As an aside, this is the kind of history that very few today, even in the gun owner rights advocacy community, are aware of. Fortunately for us, this publication has seen the value of posting its past issues going back to Volume One, No. 1-1, from January 1955, available on the GUNS Magazine website (You can go straight to it using this link: It also had the foresight to be a leader in keeping readers apprised of political developments, with profiles on politicians and editorial commentary on emerging threats, so that gun owners could keep informed and take appropriate action.

There’s another bit of history involving Dodd uncovered by the late Aaron Zelman, founder of Jews for the Preservation of Firearms Ownership, and attorney Richard Stevens, in “‘Gun Control’ Gateway to Tyranny.”

“This former senator was a senior member of the U.S. team that helped to prosecute Nazi war criminals at Nuremberg, Germany, in 1945–46,” JPFO explained. “We have documentary proof … that he had the original text of the Nazi Weapons Law [published in the March 22, 1938 Reich Law Gazette] in his possession …”

Then as now, what would a push for citizen disarmament be without Hollywood getting involved? Some of the names pushing for passage of the GCA ’68 are as surprising as they are disappointing. A June 12, 1968 White House Memorandum noted “At the President’s suggestion, [Motion Picture Association of America President] Jack Valenti has agreed to hold a luncheon … at which a number of famous movie actors — particularly those who play cowboys — will speak out in favor of the President’s gun control legislation.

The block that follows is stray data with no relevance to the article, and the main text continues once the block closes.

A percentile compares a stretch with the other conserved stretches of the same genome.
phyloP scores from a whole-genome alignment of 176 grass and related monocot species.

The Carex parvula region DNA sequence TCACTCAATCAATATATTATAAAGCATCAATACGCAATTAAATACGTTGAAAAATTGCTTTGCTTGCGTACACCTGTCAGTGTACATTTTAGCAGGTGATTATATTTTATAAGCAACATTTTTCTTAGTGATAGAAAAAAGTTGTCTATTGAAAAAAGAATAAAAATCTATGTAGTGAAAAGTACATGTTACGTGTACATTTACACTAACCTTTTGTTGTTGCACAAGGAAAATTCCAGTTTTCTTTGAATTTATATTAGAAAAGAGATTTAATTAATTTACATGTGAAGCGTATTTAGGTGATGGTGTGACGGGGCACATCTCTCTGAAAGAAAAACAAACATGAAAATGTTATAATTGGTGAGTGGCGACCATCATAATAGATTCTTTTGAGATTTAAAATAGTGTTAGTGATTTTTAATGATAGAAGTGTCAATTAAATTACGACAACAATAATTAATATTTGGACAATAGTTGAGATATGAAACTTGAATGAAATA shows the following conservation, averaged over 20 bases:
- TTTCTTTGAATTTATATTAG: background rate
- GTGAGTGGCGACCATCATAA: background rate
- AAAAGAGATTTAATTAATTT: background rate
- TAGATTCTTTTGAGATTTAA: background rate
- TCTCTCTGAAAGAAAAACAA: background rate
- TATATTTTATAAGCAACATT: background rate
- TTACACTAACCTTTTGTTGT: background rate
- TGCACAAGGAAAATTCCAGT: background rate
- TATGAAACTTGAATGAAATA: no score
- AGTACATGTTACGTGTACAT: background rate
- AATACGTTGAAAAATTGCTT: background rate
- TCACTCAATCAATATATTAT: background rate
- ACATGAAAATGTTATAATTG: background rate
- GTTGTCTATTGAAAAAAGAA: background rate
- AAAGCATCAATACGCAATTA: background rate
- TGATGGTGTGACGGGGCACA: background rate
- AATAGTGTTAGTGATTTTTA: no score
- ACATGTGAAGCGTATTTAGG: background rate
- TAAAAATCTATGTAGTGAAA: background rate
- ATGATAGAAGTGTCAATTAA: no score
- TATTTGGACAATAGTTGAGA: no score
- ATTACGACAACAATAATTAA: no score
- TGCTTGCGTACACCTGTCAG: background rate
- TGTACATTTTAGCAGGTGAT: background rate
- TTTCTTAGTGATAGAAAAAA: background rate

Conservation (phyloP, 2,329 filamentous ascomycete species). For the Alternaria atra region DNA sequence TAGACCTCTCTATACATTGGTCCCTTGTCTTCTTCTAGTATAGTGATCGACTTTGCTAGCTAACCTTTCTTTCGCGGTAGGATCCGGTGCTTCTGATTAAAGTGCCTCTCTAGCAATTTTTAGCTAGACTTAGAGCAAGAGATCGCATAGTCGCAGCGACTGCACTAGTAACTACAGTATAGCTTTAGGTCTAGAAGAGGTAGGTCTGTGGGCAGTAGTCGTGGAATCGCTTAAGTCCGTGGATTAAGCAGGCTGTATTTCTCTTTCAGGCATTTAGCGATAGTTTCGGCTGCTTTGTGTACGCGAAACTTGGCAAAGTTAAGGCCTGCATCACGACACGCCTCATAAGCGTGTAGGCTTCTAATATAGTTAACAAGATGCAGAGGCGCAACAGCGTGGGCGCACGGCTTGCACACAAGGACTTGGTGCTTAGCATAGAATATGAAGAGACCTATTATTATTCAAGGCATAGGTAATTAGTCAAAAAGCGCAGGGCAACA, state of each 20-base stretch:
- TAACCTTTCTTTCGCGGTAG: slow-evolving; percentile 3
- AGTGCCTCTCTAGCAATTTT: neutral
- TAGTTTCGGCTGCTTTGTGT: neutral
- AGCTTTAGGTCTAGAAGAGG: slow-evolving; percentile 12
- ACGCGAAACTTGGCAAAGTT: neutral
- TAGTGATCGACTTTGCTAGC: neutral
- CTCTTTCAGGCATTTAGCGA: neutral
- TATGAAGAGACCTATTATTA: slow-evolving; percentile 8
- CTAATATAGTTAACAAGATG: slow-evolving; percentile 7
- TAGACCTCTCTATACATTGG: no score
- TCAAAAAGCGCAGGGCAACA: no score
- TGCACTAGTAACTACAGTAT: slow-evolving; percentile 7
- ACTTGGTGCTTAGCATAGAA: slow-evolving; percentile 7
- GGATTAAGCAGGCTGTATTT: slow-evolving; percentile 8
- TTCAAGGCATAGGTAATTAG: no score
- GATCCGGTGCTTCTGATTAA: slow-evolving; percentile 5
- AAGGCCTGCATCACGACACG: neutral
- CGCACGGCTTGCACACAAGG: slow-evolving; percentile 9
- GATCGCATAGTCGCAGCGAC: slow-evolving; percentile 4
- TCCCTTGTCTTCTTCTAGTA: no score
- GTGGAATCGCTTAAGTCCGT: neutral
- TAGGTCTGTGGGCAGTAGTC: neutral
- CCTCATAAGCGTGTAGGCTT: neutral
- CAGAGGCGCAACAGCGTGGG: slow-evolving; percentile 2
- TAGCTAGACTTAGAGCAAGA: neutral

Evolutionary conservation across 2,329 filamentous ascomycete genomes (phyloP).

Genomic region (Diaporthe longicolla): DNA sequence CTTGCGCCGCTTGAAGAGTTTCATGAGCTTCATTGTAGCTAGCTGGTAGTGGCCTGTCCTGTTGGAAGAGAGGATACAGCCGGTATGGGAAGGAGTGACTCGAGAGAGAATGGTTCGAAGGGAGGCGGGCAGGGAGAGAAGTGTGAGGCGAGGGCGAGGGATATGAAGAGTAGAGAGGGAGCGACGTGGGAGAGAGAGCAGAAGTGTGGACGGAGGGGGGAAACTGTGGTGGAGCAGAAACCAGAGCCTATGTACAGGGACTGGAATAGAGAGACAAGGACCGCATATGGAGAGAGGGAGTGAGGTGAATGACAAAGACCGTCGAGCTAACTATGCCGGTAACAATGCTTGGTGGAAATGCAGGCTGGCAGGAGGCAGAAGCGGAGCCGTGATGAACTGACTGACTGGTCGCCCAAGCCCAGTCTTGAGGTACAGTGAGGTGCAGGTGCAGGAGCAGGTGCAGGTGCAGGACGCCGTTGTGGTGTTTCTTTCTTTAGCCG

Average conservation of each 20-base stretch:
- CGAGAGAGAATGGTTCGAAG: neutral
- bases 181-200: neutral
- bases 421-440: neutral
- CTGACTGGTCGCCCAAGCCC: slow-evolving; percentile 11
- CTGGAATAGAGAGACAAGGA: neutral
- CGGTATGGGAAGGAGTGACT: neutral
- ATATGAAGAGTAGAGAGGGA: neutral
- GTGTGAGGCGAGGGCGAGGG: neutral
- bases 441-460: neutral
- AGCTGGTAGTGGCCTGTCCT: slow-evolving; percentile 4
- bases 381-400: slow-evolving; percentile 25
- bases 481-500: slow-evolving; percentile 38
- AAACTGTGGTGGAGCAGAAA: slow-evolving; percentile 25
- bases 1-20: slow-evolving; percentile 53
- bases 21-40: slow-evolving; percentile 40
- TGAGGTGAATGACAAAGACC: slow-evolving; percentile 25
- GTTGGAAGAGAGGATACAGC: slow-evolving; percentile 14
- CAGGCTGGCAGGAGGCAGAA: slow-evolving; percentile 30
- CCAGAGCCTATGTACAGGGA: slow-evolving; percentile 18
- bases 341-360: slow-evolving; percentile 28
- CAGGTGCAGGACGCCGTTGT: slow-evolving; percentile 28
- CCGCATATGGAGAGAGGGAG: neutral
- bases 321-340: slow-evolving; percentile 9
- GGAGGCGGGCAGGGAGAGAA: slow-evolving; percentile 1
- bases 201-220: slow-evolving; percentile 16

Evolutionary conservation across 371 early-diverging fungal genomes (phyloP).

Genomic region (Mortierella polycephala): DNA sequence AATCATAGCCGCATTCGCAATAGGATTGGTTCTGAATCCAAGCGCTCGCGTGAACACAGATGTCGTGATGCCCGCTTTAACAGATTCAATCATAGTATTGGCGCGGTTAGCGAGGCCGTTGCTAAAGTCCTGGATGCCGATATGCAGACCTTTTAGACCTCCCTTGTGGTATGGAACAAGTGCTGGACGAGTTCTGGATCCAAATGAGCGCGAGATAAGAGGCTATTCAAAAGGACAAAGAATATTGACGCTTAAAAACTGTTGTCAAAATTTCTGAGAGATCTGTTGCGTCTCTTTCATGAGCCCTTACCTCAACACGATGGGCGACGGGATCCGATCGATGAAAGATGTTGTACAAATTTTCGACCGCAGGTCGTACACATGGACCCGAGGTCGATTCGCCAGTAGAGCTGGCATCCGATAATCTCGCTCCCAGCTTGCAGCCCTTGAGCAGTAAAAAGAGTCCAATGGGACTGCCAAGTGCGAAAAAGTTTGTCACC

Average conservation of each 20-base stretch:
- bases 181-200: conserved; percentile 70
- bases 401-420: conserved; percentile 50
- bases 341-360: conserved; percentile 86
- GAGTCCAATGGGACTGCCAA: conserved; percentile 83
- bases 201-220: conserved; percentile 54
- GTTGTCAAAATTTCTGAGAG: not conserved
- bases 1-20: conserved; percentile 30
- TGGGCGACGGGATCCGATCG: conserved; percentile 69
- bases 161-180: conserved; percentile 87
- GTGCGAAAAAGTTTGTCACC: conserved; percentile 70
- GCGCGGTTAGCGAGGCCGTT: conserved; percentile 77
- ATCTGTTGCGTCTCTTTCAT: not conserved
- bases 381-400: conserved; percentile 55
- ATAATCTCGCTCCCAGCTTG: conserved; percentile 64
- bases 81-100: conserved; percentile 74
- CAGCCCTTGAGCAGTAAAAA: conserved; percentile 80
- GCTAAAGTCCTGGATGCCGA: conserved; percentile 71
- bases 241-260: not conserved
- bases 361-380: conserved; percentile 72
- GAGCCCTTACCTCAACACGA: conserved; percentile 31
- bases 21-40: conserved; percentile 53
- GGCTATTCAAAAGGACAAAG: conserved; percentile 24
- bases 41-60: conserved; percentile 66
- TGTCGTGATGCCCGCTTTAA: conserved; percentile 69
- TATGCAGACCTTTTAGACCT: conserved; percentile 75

Two actors suggested to read “pithy, one-page statements” were John Wayne and Charlton Heston. While, Wayne, to my knowledge, did not come out and publicly support the bill, Heston, Jimmy Stewart, Gregory Peck, Hugh O’Brien and Kirk Douglas did.

Even the NRA initially supported Dodd’s efforts when they had been initially limited to halting mail order sales, no doubt significantly influenced by Lee Harvey Oswald getting his rifle from an ad in their magazine.

“We do not think that any sane American, who calls himself an American, can object to placing into this bill the instrument which killed the president of the United States,” Executive Vice President Franklin Orth stated at a Congressional hearing on banning mail order sales. And while the Association came around and fought passage of the final bill, manipulated public sentiment and momentum made its enactment unstoppable.

The disarmament formula that proved successful has stood the test of time: Exploit a crisis, pass infringements, lather, rinse, repeat, until freedom has gone down the drain. I can only wonder how the centennial of GCA ’68 will be “commemorated” 50 years from now, and what we gun owners can do to keep Dodd’s dream from becoming “Our Posterity’s” nightmare.